Everyone has different scenes, whether it’s a small gathering of friends, hanging at a coffee house with your laptop in tow, leeching free WiFi and enjoying overpriced and over-brewed Starbucks “coffee”. Perhaps you’re a gamer who loves a good LAN party? Perhaps you’re the gamer who parties on Friday and rolls D6s on Saturday? Whatever the case may be, we all have various scenes that we enjoy and scenes we don’t.
I enjoyed the scene at the WBC in Lancaster a few weeks ago. Sorta small, maybe 2,000 people, everyone mostly chilled out, there to play some games, see old friends, drink some beer and have fun. I’d bring a carload of buddies to WBC and we’d have a blast.
GenCon isn’t that. GenCon is the hobby’s version of E3: although not as big, not as glitzy, and with a lot more people dressed in costume and playing Magic: the Gathering. Of course unlike E3 the people in costume are getting PAID to do that. The people at Gencon do it because…OK I have to tell you I don’t have a freaking clue. We had 230 pound Wonder Woman. (Do not ask. My buddy Dan saw this and relayed the info to me.) We had cellulite Xena. (I saw this and truly, genuinely, wish I hadn’t.) We had a dude wearing a dark green velvet cape and a robin hood hat sporting a giant walking stick. There was the guy dressed in what looked like full on plate mail. There was another fellow who had on a fake Gandalf beard. That was it. I think he was wearing a Blue Oyster Cult T-shirt so it was a weird mix of ’70s rocker/stoner…with a fake beard. Didn’t get that look. Maybe he was being sarcastic gaming hipster? Finally, there was a guy dressed in what looked like Conan garb with very little covering his…stuff. Dude for the love of Crom put that shit away.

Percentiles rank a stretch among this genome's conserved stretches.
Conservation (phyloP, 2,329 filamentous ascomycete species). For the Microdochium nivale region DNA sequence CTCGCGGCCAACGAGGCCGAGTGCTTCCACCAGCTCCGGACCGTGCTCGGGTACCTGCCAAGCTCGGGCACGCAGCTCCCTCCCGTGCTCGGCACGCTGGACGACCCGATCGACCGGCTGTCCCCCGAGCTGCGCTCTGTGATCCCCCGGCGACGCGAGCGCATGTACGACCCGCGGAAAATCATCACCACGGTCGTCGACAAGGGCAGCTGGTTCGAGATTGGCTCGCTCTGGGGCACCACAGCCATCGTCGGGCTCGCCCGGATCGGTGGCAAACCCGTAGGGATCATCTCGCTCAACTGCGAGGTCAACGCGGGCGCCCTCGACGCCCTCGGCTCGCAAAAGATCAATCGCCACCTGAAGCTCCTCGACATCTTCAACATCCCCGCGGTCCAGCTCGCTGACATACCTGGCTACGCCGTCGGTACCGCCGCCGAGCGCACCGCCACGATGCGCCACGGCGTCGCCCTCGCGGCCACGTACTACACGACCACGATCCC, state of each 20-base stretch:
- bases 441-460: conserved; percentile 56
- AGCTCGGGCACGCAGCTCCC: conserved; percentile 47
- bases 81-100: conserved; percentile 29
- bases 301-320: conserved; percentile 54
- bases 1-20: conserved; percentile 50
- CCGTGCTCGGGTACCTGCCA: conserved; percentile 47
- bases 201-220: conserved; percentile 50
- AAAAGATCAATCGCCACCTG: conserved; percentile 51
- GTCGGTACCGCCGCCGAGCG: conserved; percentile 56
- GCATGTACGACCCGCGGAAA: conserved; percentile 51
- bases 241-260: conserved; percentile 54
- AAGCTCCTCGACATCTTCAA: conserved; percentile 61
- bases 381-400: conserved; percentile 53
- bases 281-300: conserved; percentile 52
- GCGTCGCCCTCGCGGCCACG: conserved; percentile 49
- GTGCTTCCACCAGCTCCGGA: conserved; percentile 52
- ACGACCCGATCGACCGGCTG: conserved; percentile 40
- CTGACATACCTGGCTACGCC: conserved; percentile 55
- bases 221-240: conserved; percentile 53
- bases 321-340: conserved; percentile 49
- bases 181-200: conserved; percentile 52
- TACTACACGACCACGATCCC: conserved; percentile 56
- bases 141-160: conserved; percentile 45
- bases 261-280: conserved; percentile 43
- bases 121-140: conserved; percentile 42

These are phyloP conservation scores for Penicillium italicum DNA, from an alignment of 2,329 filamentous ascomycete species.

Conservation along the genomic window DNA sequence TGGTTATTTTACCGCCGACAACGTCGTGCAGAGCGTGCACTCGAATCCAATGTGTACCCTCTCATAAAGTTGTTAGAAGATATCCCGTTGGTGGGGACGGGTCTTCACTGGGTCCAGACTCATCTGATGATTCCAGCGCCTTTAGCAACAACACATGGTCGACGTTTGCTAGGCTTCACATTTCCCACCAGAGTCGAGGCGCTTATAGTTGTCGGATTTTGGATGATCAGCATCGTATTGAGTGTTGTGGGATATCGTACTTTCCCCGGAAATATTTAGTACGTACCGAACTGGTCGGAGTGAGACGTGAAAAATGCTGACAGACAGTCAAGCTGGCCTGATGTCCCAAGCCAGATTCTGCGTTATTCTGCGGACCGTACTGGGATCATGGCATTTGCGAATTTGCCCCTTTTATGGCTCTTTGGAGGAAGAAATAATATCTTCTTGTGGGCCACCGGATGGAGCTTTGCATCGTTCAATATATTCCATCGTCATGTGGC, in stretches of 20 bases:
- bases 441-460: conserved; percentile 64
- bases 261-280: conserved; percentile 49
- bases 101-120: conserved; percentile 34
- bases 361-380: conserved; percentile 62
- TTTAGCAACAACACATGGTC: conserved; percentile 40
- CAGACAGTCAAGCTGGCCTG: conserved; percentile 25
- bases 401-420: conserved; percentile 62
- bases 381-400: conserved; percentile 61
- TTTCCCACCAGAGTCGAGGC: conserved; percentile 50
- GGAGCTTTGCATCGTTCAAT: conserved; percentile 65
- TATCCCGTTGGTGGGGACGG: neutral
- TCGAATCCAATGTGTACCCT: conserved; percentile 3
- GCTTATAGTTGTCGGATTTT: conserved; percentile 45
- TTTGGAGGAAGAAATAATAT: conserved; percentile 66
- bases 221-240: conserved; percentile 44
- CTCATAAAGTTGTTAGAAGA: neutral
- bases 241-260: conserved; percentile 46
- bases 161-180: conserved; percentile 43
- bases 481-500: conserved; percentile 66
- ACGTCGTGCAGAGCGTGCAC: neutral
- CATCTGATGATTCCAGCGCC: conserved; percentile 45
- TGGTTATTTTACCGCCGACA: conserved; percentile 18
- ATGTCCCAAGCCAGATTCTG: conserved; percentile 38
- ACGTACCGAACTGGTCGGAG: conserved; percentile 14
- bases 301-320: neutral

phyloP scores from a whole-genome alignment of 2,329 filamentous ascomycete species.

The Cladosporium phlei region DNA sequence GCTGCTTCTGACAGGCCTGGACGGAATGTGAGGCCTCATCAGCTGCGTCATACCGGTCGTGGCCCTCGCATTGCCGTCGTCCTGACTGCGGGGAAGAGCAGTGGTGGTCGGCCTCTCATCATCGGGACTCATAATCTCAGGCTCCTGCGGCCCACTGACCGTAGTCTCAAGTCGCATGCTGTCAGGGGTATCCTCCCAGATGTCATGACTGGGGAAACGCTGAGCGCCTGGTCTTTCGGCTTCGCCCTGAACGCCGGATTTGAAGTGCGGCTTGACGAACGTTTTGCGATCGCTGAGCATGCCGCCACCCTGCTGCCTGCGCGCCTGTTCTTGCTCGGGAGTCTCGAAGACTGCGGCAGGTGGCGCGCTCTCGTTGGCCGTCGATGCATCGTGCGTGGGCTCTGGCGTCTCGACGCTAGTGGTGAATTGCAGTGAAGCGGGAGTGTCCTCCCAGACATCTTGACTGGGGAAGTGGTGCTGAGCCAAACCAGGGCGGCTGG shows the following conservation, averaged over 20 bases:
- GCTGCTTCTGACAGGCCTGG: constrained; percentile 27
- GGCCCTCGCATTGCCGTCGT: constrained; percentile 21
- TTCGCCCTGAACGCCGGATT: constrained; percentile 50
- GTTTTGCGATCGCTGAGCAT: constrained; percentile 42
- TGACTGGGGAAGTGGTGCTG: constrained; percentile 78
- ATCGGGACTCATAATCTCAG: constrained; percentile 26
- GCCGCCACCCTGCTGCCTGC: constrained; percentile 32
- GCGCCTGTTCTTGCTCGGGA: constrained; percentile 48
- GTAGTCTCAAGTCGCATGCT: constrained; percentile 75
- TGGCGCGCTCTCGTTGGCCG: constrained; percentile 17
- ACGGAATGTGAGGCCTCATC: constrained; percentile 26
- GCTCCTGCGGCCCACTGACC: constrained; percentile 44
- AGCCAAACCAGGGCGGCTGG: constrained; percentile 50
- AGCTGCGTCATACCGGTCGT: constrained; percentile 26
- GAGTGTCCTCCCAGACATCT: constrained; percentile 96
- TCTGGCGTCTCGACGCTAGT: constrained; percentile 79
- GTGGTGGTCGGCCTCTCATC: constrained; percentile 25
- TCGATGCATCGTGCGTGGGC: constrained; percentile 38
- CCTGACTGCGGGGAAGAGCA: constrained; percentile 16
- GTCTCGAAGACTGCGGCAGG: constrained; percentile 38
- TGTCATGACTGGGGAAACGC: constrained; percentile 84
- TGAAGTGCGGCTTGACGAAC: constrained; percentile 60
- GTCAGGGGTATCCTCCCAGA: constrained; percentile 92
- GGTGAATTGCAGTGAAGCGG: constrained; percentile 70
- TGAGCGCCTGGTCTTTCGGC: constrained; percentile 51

Why, hello there. Long time, no see, No High Scores folks! It’s all my fault. See, I moved and got a new job, and the excitement of living in San Francisco, which is nirvana for nerds (especially queer nerds, but really, any kind of nerd) has been taking up my time. That and writing a whole lot about games and teaching, and the other jobs. But I digress.